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Saudi Journal of Kidney Diseases and Transplantation
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ARTICLES Table of Contents   
Year : 2005  |  Volume : 16  |  Issue : 4  |  Page : 556-561
Post-Renal Transplant Proteinuria: The Saudi Experience


1 Saudi Center for Organ Transplantation, Riyadh, Saudi Arabia
2 Jeddah Kidney Center, Jeddah, Saudi Arabia
3 Riyadh Armed Forces Hospital, Riyadh, Saudi Arabia

Correspondence Address:
Muhammad Ziad Souqiyyeh
Saudi Center for Organ Transplantation, P.o.Box.27049, Riyadh11417
Saudi Arabia
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PMID: 18202510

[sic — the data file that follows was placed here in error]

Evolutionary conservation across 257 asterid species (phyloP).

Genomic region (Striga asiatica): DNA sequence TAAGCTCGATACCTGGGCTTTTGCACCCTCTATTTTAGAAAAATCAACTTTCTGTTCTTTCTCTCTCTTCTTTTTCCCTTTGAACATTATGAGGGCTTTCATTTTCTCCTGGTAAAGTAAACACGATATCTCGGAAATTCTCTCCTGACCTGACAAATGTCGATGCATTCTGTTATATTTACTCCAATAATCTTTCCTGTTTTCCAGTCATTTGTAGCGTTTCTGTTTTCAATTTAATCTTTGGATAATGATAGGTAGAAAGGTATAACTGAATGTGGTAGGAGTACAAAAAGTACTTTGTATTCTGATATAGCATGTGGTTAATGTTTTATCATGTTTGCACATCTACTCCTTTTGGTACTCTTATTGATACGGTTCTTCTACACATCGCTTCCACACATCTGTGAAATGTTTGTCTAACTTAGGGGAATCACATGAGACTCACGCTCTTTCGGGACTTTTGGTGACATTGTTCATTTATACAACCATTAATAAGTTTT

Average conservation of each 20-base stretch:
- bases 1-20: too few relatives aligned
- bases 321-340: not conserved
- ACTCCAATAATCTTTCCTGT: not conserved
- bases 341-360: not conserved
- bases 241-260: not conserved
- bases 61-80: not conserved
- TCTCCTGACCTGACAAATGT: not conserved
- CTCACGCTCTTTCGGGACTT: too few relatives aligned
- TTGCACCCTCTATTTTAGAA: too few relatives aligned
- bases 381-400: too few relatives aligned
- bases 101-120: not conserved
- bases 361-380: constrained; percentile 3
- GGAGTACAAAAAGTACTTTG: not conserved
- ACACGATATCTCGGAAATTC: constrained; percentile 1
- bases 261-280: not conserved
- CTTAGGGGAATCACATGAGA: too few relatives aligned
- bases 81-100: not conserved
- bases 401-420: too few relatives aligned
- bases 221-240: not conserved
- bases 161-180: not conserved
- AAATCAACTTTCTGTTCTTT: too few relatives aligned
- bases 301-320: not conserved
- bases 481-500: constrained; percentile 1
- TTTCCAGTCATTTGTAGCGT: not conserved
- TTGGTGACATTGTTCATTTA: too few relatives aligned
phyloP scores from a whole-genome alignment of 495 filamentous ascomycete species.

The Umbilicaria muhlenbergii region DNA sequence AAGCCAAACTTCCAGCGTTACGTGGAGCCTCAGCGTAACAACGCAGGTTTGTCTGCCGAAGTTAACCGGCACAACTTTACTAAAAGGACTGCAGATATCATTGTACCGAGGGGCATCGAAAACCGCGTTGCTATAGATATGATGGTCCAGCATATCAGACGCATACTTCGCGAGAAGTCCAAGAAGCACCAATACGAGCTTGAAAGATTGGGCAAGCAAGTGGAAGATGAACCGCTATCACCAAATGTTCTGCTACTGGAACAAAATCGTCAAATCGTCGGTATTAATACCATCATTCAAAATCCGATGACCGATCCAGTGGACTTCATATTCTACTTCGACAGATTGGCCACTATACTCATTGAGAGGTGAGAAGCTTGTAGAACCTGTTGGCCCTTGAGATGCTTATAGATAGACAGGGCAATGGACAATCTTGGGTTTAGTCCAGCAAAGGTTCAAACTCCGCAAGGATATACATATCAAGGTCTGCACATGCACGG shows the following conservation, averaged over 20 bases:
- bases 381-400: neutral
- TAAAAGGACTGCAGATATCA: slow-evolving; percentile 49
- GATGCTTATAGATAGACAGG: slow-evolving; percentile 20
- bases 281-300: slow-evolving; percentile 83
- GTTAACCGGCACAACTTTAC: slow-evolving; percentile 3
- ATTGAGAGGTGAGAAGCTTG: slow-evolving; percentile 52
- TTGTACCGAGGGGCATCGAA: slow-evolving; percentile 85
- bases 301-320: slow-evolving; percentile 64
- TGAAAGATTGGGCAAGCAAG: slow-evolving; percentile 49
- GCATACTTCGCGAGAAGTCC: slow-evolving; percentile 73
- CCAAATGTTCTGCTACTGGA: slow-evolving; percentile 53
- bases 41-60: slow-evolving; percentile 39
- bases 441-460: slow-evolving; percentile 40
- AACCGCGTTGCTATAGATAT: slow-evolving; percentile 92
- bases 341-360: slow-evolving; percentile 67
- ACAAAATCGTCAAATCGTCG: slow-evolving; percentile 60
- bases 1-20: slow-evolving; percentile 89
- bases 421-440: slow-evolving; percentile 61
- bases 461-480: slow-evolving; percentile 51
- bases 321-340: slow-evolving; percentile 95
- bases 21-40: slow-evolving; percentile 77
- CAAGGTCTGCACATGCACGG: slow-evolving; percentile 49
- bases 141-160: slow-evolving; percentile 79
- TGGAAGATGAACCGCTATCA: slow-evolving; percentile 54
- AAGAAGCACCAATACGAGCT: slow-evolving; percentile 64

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We conducted this study to evaluate the risk factors for proteinuria in renal transplant patients. We reviewed the records of the active renal transplant patients at two large transplant centers in Riyadh and Jeddah in Saudi Arabia, transplanted between January 1979 and November 1998. The recipients were grouped according to the presence and magnitude of proteinuria: group I; from zero-0.3 g/L, group II; from 0.4-1.0 g/L, group III; more than one g/L. The records of 340 patients were reviewed in this study. The mean age of the study patients was 39.7 years and the mean duration following transplantation was 82.2 months. There were 209 (61.5%) patients in group I, 92 (27.1%) patients in group II and 39 (11.5%) patients in group III. There was no significant difference among the three groups in terms of mean age, mean duration after transplantation, type of donor (living-related and unrelated, or cadaver), rate of re-transplantation (8.2%), prevalence of hypertension while on dialysis (66.6%), etiology of original renal disease, incidence of acute rejection in the first year, occurrence of diabetes after transplantation (30.6%), or mean serum level of cholesterol (5.9 mmol/L). In comparison to the other groups, group I had significantly more females (44.5 %), more patients with blood pressure within normal limits with or without treatment (56% versus 38% and 17% respectively), lower mean serum creatinine (125 µmol/L versus 149 and 173 µmol/L respectively), higher mean cyclosporine dose (3.28 versus 2.7 and 2.73 mg/kg/day respectively), higher mean prednisolone dose (0.15 mg/kg/day) and less frequency of abnormal electrocardiogram (10% versus 22% and 25% respectively). We conclude that the prevalence of post-transplant proteinuria is high in our study patients. Also, our study suggests that proteinuria may be a marker of renal dysfunction and cardiovascular disease in this group of patients. Further studies are required including allograft histology to delineate better the causes and consequences of post-transplant proteinuria.


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